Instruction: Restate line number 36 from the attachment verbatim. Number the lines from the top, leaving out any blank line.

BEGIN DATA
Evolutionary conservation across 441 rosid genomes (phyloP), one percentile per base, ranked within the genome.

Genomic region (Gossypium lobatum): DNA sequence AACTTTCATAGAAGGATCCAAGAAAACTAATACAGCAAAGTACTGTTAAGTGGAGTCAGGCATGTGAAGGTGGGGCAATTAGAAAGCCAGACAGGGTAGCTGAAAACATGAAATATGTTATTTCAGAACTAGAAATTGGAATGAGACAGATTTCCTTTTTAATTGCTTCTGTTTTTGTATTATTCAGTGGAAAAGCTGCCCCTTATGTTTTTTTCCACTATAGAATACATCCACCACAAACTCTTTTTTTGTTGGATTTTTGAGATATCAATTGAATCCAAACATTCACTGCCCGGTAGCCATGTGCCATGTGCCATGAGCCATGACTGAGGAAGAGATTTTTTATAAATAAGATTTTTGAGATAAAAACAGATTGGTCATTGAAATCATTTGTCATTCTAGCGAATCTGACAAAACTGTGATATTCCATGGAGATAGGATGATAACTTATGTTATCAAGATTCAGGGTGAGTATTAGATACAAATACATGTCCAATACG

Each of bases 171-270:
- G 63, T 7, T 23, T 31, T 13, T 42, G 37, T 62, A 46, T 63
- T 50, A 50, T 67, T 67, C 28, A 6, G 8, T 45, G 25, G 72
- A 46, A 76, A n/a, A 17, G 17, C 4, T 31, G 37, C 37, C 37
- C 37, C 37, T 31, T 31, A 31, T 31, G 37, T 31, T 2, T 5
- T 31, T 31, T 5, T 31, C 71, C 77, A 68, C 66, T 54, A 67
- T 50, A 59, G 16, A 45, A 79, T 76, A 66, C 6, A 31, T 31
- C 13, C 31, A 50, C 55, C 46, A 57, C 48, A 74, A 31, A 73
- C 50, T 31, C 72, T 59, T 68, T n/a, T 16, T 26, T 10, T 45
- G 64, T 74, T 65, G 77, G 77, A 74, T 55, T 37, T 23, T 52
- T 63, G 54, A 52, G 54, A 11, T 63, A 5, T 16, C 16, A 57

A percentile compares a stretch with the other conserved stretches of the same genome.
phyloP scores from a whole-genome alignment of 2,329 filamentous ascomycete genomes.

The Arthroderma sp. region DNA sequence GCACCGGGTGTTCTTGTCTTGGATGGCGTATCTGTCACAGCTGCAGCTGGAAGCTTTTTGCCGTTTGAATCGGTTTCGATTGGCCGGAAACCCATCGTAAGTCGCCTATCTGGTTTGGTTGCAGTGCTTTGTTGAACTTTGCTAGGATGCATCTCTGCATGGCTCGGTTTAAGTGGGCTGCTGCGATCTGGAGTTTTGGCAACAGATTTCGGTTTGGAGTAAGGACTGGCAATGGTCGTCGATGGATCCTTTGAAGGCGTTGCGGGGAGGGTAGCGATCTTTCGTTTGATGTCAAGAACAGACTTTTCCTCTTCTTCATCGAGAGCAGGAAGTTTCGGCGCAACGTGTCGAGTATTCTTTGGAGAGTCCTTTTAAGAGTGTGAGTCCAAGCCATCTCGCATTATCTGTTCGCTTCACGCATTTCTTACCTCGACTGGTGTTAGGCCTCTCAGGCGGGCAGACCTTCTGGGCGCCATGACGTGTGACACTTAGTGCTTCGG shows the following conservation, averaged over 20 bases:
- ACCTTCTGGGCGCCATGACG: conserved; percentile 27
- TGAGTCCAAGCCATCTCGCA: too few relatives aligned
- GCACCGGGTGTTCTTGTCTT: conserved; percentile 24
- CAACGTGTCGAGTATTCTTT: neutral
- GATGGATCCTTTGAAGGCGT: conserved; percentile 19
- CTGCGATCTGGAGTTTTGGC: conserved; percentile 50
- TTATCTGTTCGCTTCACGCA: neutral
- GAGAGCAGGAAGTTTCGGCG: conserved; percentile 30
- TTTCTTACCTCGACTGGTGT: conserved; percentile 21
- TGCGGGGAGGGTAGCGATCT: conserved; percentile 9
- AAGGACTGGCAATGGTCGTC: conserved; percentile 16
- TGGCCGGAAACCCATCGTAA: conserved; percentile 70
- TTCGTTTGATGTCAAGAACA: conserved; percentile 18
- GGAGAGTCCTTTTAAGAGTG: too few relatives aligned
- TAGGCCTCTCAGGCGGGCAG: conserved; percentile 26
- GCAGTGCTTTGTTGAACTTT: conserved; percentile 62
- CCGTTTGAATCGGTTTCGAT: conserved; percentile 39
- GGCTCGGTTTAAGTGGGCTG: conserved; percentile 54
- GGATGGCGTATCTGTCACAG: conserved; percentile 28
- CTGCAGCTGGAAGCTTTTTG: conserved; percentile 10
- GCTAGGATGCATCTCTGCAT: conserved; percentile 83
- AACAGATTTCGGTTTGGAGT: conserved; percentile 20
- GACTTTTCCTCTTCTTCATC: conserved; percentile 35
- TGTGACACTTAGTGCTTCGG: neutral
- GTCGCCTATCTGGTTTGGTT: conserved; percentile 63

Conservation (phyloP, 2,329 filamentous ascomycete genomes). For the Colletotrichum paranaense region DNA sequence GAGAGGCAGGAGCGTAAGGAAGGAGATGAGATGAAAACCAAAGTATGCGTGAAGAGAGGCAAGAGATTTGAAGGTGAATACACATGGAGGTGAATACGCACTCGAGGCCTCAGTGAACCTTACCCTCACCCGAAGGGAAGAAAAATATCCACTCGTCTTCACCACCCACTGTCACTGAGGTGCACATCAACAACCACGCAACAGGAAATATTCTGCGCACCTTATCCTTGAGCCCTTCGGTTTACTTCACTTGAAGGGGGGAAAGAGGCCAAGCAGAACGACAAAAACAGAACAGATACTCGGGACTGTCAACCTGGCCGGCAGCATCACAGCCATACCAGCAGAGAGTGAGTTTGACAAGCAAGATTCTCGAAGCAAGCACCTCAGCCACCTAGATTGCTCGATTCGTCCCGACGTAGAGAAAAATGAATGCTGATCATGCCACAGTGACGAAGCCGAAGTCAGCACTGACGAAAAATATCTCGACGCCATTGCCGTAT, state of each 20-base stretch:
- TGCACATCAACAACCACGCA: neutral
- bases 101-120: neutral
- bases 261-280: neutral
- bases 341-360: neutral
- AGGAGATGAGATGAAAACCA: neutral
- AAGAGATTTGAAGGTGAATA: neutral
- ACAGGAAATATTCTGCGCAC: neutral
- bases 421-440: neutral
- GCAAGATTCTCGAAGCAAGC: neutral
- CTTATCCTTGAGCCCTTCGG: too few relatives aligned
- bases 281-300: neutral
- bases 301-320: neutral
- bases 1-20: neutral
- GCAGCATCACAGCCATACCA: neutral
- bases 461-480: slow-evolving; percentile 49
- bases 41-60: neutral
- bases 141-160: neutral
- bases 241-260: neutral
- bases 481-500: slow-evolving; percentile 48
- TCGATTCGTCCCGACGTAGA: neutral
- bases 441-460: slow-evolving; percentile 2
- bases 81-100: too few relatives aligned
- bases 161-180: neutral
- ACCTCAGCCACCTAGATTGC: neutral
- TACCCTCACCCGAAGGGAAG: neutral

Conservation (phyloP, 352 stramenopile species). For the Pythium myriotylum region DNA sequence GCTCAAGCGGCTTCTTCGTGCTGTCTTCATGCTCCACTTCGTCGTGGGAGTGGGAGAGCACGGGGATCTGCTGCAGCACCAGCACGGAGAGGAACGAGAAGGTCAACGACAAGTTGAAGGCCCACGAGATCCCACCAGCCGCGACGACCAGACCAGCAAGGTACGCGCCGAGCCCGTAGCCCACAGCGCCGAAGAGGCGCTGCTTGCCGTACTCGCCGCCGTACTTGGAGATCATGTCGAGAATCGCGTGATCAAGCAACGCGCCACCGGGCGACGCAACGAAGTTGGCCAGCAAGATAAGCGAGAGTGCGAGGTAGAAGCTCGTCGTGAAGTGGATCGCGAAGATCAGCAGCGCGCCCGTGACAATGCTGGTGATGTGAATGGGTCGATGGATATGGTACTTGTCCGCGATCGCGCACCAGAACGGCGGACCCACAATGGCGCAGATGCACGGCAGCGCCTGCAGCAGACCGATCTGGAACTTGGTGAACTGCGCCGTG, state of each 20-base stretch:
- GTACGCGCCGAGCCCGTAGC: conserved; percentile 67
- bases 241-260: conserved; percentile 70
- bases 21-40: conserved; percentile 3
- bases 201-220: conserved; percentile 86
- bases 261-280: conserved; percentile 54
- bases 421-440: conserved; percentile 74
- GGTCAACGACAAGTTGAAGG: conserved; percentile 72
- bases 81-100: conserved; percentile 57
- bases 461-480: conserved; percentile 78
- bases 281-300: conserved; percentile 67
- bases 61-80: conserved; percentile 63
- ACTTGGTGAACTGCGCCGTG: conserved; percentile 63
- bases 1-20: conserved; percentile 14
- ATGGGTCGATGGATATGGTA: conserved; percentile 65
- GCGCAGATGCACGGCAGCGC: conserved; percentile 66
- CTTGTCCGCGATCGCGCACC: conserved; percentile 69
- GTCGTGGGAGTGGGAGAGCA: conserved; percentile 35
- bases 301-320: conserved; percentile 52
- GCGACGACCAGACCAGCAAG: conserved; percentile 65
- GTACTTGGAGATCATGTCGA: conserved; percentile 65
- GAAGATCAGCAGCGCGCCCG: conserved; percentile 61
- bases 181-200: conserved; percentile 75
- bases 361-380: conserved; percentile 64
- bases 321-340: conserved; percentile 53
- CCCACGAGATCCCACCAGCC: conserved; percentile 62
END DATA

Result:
- CTGCAGCTGGAAGCTTTTTG: conserved; percentile 10